MEAM Seminar Series Summer 2013

Seminars are held on Tuesday mornings, with coffee at 10:30 am outside Towne Room 337 and the seminar beginning at 10:45 am in Towne Room 337(unless otherwise noted).

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Friday, May 24, 11:00 am, Towne room 337

Steven Gray, Ph.D. Candidate, University of Pennsylvania

Advisor: Dr. Vijay Kumar
"Motion primitives and planning for robots with closed chain systems and changing topologies"

Read the Abstract
When operating in human environments, a robot should use predictable motions that allow humans to trust and anticipate its behavior. Heuristic search-based planning offers predictable motions and guarantees on completeness and sub-optimality of solutions. While motion primitive-based (lattice-based) graphs have been used extensively in navigation, application to high-dimensional state-spaces has, until recently, been thought impractical. In this talk, we will show how these graphs can be applied to mobile manipulation with an illustrative example: planning for non-spring and spring-loaded doors. We also discuss our efforts on the DARPA Robotics Challenge Track B team.

June 18

Drew Cheney, Ph.D. Candidate, University of Pennsylvania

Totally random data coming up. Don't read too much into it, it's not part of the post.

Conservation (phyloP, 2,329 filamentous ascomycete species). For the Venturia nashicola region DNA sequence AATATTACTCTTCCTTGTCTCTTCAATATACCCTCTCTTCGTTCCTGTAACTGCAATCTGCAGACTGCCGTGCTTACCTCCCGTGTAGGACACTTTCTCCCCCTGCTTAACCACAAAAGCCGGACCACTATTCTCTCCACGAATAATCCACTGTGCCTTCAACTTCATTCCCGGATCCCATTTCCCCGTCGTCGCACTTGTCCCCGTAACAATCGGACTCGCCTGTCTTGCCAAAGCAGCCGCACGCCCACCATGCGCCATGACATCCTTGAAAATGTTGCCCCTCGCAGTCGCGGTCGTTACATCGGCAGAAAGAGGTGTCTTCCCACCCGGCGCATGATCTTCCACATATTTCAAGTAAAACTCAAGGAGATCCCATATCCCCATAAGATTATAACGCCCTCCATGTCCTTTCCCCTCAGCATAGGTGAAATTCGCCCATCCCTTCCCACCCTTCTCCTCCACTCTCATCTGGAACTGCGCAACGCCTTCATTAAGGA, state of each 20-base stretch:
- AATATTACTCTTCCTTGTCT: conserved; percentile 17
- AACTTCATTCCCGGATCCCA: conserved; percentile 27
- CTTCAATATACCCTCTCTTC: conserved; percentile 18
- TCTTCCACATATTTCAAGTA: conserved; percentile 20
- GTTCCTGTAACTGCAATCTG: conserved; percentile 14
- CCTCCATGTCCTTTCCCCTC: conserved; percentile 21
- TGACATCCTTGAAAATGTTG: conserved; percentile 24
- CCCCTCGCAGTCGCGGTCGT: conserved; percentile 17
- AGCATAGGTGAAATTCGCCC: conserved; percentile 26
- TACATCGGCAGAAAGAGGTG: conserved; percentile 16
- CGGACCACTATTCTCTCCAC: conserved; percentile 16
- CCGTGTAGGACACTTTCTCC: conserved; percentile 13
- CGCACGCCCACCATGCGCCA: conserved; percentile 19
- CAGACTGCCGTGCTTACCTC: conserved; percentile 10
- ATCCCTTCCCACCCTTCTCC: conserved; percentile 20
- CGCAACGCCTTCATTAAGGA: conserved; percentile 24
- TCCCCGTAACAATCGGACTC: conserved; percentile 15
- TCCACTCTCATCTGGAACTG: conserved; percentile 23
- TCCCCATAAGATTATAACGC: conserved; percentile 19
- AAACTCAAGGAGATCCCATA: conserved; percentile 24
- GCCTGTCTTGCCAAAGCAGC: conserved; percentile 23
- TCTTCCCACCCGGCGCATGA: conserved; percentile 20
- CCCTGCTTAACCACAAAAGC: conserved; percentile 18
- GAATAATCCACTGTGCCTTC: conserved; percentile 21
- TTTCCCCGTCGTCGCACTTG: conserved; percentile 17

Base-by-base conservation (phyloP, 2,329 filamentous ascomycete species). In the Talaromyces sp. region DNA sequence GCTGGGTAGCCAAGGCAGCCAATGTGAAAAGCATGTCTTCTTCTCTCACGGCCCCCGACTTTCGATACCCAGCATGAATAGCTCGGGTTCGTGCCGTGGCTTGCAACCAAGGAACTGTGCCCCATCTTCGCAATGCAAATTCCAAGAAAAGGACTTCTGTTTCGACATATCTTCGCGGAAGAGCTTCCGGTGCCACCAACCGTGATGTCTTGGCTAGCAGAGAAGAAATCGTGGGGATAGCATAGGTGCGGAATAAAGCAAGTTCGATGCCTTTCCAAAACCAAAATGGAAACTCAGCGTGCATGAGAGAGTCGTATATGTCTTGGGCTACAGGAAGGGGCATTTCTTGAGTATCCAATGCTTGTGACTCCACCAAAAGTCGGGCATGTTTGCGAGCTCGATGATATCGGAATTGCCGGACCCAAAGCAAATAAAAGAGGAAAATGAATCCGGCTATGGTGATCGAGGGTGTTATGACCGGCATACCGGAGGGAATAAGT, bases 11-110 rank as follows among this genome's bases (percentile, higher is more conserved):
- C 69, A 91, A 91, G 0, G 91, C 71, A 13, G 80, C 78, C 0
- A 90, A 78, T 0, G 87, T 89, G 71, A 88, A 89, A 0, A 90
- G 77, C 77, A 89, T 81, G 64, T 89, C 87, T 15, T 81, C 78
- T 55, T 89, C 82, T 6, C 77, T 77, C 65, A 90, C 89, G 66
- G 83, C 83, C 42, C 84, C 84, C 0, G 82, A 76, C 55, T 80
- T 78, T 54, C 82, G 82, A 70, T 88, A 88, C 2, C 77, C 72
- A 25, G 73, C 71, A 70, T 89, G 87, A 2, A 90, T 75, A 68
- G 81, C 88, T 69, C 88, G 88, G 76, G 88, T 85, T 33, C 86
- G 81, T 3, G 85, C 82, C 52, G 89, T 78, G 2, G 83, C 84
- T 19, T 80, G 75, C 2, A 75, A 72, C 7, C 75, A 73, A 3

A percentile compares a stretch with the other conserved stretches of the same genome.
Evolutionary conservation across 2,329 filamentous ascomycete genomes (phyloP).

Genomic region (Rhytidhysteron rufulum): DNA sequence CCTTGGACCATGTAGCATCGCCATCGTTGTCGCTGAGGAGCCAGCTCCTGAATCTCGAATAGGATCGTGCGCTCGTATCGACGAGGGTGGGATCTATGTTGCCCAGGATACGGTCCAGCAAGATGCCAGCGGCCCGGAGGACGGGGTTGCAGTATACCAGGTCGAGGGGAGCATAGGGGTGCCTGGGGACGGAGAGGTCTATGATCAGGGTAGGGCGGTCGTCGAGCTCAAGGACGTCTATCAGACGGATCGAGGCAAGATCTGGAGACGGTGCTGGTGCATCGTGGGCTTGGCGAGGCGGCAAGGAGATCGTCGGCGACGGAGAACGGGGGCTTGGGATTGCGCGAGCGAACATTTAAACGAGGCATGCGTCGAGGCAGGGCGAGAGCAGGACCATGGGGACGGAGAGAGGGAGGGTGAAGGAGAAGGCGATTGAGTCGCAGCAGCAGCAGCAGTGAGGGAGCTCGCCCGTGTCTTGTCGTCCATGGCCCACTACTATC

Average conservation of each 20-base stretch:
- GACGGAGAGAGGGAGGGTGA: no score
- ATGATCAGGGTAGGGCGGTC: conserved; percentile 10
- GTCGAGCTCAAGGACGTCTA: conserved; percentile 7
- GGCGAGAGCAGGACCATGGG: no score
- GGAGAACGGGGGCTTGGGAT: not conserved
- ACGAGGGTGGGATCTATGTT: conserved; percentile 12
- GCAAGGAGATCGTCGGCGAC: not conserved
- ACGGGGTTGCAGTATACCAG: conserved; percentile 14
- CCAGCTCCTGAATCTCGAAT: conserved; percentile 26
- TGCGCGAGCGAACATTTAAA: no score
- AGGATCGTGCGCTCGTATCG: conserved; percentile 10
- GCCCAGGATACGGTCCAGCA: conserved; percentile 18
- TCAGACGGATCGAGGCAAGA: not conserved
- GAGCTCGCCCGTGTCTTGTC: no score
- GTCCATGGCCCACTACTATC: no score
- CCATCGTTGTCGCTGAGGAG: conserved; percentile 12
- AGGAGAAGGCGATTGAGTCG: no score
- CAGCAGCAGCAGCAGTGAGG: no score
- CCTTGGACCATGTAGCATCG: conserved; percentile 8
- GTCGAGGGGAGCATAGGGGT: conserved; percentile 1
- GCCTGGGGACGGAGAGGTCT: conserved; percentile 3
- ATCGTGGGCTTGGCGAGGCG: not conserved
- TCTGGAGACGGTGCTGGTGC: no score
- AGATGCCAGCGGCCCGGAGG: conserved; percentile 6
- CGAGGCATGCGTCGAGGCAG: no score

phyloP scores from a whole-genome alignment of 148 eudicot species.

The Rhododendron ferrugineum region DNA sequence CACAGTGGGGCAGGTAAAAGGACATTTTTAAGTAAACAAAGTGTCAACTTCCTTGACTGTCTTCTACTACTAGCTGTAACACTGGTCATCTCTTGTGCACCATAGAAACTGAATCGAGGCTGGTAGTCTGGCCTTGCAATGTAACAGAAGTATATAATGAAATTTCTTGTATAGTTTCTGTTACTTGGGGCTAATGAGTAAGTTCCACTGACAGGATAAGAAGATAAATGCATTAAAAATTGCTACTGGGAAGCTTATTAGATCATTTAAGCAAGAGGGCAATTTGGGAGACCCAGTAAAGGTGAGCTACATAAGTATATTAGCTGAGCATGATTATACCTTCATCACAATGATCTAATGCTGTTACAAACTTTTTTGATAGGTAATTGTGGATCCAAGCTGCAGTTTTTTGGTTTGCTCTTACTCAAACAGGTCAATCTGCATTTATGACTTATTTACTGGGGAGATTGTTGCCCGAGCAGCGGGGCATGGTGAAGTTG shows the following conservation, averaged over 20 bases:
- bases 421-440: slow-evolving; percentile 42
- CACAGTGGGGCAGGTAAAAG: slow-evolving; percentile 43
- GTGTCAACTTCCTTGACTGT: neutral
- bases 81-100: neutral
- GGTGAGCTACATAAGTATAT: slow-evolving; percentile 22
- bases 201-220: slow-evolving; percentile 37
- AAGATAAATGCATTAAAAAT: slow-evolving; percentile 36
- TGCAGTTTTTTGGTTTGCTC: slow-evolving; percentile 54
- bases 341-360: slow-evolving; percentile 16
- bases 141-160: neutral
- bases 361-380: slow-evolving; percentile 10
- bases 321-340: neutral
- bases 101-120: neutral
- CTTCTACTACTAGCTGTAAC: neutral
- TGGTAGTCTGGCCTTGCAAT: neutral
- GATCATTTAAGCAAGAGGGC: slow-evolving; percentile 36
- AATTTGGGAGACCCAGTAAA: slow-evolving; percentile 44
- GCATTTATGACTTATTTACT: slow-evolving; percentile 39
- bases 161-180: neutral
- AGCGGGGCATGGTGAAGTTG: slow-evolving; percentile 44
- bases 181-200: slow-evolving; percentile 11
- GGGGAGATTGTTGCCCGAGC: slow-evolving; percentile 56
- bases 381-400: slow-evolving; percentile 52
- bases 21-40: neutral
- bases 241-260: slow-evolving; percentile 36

Advisor: Dr. Jennifer Lukes
"Computational modeling of geometry dependent phonon transport in nanostructures"

Read the Abstract
Recent experiments have demonstrated that thermal properties of semiconductor nanostructures depend on both nanostructure size and the geometry of the nanostructure boundary. Phonons are quantized mechanical vibrations that are the dominant carrier of heat in most semiconductor materials and their aggregate behavior determine a nanostructure’s thermal performance. Phonon-geometry scattering processes as well as waveguiding effects which result from coherent phonon interference are responsible for the size and shape dependence of thermal transport in these systems. Nanoscale phonon-geometry interactions provide a mechanism by which nanostructure geometry may be used to create materials with targeted thermal properties. However, the ability to manipulate material thermal properties via controlling nanostructure geometry is contingent upon first obtaining increased theoretical understanding of fundamental geometry induced phonon scattering processes and having robust analytical and computational models capable of exploring the nanostructure design space, simulating the phonon scattering events, and linking the behavior of individual phonon modes to overall thermal behavior.

In this seminar, I will discuss previous computational and analytical approaches to modeling geometry dependent phonon transport in nanostructures and will describe an alternative lattice dynamics based atomistic computational model used to calculate mode-dependent phonon transmission through geometrically irregular nanoscale systems. Through the investigation of shear-horizontal phonon propagation through a simple stepped plate geometry, the model is used to assess the accuracy of previously developed approaches which are based on continuum elastic wave theory. In addition, I will discuss the application of the model to cross-section modulated nanowire systems and compare the results of the atomistic model with results obtained through the derivation of a simple model for phonon transmission based upon long wavelength beam theory.